A problem at the VA clinic
Yesterday I witnessed a near tragedy. A sixty year old man had fainted and collapsed onto the floor while giving blood samples at a VA clinic. Perhaps it was the stress of being needled that precipitated the attack and he fainted from the well known problem of heavily muscled guys having all their blood go to their muscles and then being forced to be inactive and relaxed when they have little blood flow to their brain.
What to do when you feel you are about to faint.
Seeing their patient being nervous from the needling the nurse will typically tell their patient to relax, that everything is going well. The guy relaxes as told and as the blood drains from his head, with decreased muscle tension, he faints. He would have been just fine if he started running or fighting because that would have maintained the blood flow his body was preparing him for, but being suddenly relaxed when all the blood is in the muscles, prepared for violent action, causes fainting. What I have posted before is that in this situation the nurse should say to the guy — Tighten your stomach muscles hard once a second for ten cycles. Tighten-relax, one. Tighten-relax, two. Tighten-relax, three. Tighten-relax, four. Tighten-relax, five. Tighten-relax, six. Tighten-relax, seven. Tighten-relax, eight. Tighten-relax, nine. Tighten-relax, ten. Are you feeling okay now? If that lack of blood flow created by the fight or flight reaction was his problem he will be feeling fine. If he had an embolism type heart attack he may be okay for only a few seconds but then revert to feeling the nausea and pain of a heart attack or perhaps symptoms of a stroke. In that situation a person at home should immediately chew up a single aspirin, call emergency 911 immediately and if the ambulance hasn’t arrived after ten minutes, chew up a second aspirin. Do not take another aspirin for at least an hour, or it will counteract the benefits. If the person was in a hospital they would have already called a code blue and begun more aggressive procedures.
The emergency team arrives with a gurney
This blood-lab clinic, where this event occurred, had a large poster at the door stating they did not do emergency visits. What they did in this situation was to instantly call 911. In five minutes the emergency crew arrived with a very fancy gurney and several personnel with about fifty pounds of other bagged emergency equipment. Things proceeded more or less to plan except for one thing: they couldn’t get the big gurney into the room where the guy was lying on the floor. It took some moving of furniture and finally they succeeded, but even then, in the confined space in the room, and it wasn’t a small room, the guy needed to stand up vertically before he could sit down on the gurney. Then they could lay him down and take him to the hospital. He stood up on his own power because it would have been very difficult for the medical team to have gotten him onto the gurney in the confined space of the small room. What they probably would have had to do, if the guy had been unconscious or too weak to stand, would have been to drag him out into the lobby where they could have lifted him more easily. It was all so complicated and I thought for a while on how to improve things.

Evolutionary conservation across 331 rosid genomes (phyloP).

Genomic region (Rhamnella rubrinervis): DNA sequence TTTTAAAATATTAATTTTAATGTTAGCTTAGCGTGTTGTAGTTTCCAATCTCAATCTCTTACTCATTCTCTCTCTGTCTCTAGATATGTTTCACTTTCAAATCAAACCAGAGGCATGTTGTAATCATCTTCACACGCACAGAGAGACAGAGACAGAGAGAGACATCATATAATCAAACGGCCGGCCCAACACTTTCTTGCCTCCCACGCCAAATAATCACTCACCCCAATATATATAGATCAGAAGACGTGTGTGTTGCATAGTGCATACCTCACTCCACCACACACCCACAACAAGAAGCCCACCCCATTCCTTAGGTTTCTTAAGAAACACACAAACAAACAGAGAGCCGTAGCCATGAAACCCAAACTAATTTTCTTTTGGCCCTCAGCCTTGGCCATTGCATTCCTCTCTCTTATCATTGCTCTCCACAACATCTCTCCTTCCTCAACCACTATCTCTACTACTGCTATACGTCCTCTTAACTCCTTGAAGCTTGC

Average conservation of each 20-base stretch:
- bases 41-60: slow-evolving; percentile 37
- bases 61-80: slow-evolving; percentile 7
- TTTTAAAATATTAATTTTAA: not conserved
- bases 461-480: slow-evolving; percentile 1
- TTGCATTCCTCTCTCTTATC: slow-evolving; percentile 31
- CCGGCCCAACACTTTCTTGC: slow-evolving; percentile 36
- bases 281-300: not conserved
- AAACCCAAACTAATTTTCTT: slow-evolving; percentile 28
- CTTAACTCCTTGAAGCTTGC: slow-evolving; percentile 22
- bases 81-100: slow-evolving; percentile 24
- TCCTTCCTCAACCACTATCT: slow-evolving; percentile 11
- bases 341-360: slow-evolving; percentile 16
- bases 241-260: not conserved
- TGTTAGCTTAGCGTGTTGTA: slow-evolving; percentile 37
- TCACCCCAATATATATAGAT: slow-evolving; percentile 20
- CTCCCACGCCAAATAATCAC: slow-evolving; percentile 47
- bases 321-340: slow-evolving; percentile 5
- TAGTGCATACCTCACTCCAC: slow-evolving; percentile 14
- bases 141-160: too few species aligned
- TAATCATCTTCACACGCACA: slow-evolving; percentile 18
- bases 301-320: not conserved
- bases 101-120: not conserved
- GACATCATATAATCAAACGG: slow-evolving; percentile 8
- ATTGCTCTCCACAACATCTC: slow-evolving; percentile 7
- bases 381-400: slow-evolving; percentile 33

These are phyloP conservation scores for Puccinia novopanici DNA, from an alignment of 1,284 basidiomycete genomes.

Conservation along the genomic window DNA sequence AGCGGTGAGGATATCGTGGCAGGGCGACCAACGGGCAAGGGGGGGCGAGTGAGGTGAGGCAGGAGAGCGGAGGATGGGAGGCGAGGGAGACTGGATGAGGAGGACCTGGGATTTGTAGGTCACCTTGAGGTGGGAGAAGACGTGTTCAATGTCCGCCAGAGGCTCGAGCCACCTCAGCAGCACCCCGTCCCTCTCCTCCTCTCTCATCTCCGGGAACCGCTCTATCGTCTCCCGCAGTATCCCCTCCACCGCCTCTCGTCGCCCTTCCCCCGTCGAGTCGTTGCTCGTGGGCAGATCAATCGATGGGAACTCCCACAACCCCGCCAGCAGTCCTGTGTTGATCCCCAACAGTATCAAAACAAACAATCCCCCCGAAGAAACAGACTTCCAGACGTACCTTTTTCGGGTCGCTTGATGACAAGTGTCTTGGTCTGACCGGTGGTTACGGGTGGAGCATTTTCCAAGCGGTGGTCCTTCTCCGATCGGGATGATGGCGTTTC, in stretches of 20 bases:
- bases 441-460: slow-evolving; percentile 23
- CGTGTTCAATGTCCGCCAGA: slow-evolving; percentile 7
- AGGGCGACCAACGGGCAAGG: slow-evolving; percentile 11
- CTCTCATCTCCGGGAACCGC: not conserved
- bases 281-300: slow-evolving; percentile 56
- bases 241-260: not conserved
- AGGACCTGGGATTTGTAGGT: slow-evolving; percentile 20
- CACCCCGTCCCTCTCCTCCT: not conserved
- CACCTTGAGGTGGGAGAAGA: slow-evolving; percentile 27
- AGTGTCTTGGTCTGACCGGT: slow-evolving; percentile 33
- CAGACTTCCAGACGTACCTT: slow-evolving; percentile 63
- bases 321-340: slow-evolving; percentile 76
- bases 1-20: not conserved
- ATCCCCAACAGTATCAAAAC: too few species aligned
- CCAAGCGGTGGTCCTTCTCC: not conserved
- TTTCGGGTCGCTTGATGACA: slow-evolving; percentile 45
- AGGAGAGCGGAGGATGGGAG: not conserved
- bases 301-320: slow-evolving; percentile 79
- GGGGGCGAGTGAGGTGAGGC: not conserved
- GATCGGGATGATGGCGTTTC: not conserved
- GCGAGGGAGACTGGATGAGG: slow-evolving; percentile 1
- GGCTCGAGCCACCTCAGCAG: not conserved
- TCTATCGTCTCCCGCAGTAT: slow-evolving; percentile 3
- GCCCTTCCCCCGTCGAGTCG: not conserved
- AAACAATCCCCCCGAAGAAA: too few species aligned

I design a new emergency stretcher to slip under a victim.
What I am proposing here is a new type of stretcher which could be used for getting immobile injured people from confined, difficult and possibly twisted places, such as in a wrecked automobile, onto a typical ambulance gurney, or possibly carried all the way to the ambulance. This new emergency stretcher kit consists of several specialized pieces: 1st – 10 thin gently curved slippery slats 20 inches long and two inches wide with one inch holes at each end, 2nd – 1 eight foot long rod with many notches and holes along its length with strength sufficient to support 500 pounds at the center, 3rd – 10 10 foot long straps, perhaps with optional clips with slip adjusting clips at the ends, 4th – 2 strong tripods 4 foot high with attachments at the top for securing the rod.
This special stretcher is created by slipping the slats under the injured and possibly contorted person, erecting a temporary tripod at each end of the person, securing the rod between tops of the two tripods, and then tying or clipping a strap to each of the slat holes on one side of the person, (these could be pre-attached) running the straps over the slots in the rod supported by the two tripods, securing the straps to the same slat holes on the opposite side and then snugging the straps to where there is a little tension and no slack. At this time the injured person hasn’t been moved but can now be lifted by a pair of strong persons just beyond the tripods holding the rod which is holding the ropes. The object of this slat stretcher is to move the injured person from a difficult location to a new location, and possibly all the way to the emergency room, without changing their body position. This allows avoidance of flexing their body or any bone movement, which is critical to avoid, if they might have broken vertebra.
Why bother having a slat stretcher?
The advantage of this emergency stretcher is that it is cheap to manufacture, compact in storage, easily carried to the victim, set in place in a couple of minutes and capable of carrying injured people from confined spaces without flexing their bodies.
Ambulances should carry these slat stretchers for difficult situations.